http://liveanddare.com/yoga-for-life
      http://liveanddare.com/what-is-spirituality/

  • Life is a Dream

    Giovanni,
    What are your views on how marijuana affects meditation? I’ve smoked marijuana for a couple years, but recently have been getting less and less pleasure from smoking. I’ve started meditated instead, which i really think I benefit from. However, whenever I smoke, I lose all motivation and ability to meditate. Do you think it’s necessary to completely give up drugs before starting a daily meditation practice? Is there any place for psychedelic substances in spirituality? Or are they too much of a hindrance? Look forward to hearing your thoughts, thanks for your amazing blog.

    • I have no experience with marijuana, so I can’t speak from experience. However, I think you already have the answer, since you said that smoking marijuana kills your motivation and ability to concentrate.

      At the moment for you there is a habit of smoking marijuana, which may be a bit hard to break. So I wouldn’t say that you shouldn’t meditate until you stop it. Create your meditation habit, grow it, and little by little let it take the place of the smoking habit. The more peace and satisfaction you derive from meditation, the less you will feel inclined to smoke.

      Psychedelics, from what I’ve heard, is less of a hindrance. For some people it has actually been an eye opening experience, and an door to spirituality; but I’m skeptical about how far that can take you. Again, I can’t speak from experience.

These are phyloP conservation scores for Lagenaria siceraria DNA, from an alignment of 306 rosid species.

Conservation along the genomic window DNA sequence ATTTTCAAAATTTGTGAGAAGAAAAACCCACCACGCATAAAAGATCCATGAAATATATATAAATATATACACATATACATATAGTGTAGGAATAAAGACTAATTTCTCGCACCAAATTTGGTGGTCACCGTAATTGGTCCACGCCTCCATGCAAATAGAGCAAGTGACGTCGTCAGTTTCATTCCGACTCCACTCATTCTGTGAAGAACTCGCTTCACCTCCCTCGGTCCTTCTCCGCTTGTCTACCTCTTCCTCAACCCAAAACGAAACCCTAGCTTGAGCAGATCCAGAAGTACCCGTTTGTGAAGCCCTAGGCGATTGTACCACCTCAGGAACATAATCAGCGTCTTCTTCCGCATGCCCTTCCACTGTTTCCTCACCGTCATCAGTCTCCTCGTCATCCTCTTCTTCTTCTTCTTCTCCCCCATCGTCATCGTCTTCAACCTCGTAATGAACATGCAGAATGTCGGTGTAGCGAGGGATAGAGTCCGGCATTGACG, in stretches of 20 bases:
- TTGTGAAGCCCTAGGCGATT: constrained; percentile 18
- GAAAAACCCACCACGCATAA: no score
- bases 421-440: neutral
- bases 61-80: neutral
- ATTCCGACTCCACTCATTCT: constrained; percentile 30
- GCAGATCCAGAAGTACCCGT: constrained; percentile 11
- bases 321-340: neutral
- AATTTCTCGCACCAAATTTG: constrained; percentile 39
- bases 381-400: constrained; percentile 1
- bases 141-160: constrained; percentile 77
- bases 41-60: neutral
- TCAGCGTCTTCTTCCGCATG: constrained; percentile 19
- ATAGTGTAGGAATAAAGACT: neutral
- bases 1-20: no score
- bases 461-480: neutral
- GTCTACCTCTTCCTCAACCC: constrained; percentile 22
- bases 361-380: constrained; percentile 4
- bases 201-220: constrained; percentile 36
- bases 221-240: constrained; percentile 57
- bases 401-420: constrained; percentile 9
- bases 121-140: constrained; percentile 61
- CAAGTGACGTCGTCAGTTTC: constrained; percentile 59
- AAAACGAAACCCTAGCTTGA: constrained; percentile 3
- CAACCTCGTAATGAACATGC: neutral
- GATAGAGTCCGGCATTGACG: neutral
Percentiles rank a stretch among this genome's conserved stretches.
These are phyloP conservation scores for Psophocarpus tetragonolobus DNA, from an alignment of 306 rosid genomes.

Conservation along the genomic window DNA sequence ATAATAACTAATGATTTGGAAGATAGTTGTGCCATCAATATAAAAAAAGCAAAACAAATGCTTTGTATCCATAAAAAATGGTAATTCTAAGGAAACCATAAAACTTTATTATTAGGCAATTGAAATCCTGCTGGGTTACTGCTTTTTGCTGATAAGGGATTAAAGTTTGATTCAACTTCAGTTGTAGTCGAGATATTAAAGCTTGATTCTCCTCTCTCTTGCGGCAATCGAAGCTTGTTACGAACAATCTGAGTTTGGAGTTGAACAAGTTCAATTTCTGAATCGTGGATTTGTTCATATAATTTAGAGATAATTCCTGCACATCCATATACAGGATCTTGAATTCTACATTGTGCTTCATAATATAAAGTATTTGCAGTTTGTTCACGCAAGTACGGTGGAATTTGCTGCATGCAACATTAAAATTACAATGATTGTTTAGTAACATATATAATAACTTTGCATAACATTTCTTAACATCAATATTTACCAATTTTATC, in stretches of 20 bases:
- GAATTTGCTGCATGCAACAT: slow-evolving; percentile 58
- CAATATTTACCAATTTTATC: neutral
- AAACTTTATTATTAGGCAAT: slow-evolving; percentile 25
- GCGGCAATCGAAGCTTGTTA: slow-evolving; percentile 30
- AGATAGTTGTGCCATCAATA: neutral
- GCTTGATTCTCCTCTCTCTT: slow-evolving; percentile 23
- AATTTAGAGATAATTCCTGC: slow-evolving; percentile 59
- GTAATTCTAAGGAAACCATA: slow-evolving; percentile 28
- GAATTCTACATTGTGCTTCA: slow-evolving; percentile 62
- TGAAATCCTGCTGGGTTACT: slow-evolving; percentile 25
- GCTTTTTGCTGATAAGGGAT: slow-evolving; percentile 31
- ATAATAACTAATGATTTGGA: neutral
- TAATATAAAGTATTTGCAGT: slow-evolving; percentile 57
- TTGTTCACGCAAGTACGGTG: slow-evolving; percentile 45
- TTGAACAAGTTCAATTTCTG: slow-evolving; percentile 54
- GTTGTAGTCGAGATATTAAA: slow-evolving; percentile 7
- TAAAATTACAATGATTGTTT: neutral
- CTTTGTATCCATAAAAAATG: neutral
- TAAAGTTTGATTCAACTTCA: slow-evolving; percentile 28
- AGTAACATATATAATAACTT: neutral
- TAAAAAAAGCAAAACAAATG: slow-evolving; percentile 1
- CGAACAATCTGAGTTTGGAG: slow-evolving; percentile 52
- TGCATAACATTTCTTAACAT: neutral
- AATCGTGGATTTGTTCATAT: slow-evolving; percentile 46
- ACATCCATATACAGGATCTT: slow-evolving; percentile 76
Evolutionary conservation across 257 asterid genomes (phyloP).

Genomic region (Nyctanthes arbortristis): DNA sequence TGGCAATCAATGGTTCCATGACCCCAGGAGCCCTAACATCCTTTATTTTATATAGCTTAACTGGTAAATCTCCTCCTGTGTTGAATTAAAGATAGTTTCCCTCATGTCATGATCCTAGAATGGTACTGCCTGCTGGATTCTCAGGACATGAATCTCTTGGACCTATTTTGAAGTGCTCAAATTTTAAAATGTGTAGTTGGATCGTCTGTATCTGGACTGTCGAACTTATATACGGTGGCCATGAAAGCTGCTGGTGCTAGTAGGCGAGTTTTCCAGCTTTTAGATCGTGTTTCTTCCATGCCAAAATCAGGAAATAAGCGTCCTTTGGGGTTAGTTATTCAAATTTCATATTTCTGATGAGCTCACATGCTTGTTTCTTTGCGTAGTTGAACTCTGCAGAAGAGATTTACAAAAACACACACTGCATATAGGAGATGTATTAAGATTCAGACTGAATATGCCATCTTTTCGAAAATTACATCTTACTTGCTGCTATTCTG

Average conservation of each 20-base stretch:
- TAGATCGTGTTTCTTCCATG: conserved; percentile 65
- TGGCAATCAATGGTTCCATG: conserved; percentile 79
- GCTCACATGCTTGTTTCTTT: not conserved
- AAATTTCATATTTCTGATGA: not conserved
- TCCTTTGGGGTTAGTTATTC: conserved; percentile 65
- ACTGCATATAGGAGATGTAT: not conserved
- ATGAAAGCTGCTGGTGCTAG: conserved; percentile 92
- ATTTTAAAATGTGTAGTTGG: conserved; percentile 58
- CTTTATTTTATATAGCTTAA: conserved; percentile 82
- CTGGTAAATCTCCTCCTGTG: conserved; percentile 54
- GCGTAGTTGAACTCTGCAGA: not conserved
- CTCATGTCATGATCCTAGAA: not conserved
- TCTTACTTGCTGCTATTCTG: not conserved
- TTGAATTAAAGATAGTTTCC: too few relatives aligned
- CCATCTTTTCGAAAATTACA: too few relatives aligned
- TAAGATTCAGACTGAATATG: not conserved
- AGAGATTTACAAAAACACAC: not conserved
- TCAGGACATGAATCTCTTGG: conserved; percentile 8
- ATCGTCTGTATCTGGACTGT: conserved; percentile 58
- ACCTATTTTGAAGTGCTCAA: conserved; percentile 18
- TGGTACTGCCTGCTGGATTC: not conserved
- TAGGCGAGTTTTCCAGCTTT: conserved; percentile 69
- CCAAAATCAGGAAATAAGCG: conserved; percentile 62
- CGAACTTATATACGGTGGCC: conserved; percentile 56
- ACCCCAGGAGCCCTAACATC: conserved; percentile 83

• Gretis Li

      Giovanni,

      Unfortunately, I did not take your excellent advice (I’m Life is a Dream) and did the opposite of what you told me. For the past couple months I have been binge smoking weed to the point that it took over my life. Just today I realized how bad it has become and how negatively drugs have been affecting me. I haven’t been taking care of my body, I’m failing my college classes, I haven’t meditated in 2 months, and I just feel awful and disgusted with myself. How do I turn things around Giovanni? I want to start a daily meditation practice and quit weed permanently but I’ve tried it before and I’ve always relapsed. I’m scared to death that I’ve messed up my life beyond repair 🙁 Do you have any advice for me?

    • You can still fix this, so don’t get despaired my friend!

      What I would recommend is making it as hard as possible for you to smoke weed. Throw away whatever of it you have left. Cut out relationship with all people that smoke weed (at least for a while). Delete/block the contacts of people that either encourage you to smoke, or get you the pot. Also change your environment, if needed.

      If you do all that, and make a strong decision to yourself, then you can do it. It’s a great start.

      On top of it, start one or two other things in your life, that can help you “feel good” and avoid stress and boredom. It may be sport, playing an instrument, a new relationship, meditation, reading – whatever works for you.

      You can do this.

    • Gretis Li

      Thank you

  • wbsurfver

    Giovanni,

    I have been doing all kinds of meditations for many years .. I have studied kabbalah books for a long time and also consider going to church a type of bhakti .. I studied bhagvad gita extensively at one time as well as alot of yogananda, dalai lama, and thich nhat han stuff .. When I am at church I sometimes just meditate in the back

    I recently read the swami rama books as well as “In the 11th hour”. I have “Living with the himalayan masters” as an audio book and listen to that alot

    I meditate fairly regularly but not every day. Sometimes when I am on vacation I may meditate for an hour and a half and then again later in the evening ..

    I have found that if I send money to the salvation army, then I often have an easier time of reaching a deep meditation state ..